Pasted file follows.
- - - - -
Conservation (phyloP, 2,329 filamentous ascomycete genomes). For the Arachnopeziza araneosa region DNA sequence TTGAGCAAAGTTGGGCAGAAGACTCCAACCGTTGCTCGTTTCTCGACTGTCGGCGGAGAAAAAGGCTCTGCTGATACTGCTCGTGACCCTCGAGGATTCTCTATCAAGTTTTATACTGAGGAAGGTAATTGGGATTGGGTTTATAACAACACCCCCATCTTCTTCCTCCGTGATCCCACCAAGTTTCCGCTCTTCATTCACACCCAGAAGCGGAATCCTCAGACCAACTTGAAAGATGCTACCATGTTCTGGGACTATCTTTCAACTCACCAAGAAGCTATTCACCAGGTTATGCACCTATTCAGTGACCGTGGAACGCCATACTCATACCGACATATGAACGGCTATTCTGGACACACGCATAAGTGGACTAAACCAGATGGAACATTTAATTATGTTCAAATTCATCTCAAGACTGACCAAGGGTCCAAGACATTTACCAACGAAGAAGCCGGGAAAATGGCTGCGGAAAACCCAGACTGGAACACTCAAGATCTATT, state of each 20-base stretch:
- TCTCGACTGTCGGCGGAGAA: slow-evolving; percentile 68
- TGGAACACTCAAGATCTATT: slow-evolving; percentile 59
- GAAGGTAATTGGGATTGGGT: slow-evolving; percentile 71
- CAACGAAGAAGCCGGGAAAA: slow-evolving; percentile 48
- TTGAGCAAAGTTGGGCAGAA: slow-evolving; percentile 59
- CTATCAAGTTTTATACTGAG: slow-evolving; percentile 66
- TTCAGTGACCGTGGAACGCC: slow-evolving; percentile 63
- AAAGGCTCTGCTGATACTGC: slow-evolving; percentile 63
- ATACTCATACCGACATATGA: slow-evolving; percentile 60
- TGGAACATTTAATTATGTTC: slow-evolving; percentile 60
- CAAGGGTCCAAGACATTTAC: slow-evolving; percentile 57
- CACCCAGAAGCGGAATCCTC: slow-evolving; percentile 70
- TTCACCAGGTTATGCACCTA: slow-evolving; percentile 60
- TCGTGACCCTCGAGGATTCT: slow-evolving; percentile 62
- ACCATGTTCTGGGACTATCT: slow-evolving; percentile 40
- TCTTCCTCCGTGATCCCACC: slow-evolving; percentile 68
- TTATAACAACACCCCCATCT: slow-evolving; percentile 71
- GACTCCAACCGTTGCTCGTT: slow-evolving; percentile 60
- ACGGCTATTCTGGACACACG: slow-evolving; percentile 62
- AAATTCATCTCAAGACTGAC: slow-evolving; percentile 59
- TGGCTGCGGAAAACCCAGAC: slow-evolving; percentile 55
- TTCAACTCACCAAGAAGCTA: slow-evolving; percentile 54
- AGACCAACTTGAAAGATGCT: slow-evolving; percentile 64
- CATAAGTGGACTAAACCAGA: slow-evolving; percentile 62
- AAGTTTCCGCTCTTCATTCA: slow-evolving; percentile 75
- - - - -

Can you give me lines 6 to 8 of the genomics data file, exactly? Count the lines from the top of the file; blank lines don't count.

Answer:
- TTGAGCAAAGTTGGGCAGAA: slow-evolving; percentile 59
- CTATCAAGTTTTATACTGAG: slow-evolving; percentile 66
- TTCAGTGACCGTGGAACGCC: slow-evolving; percentile 63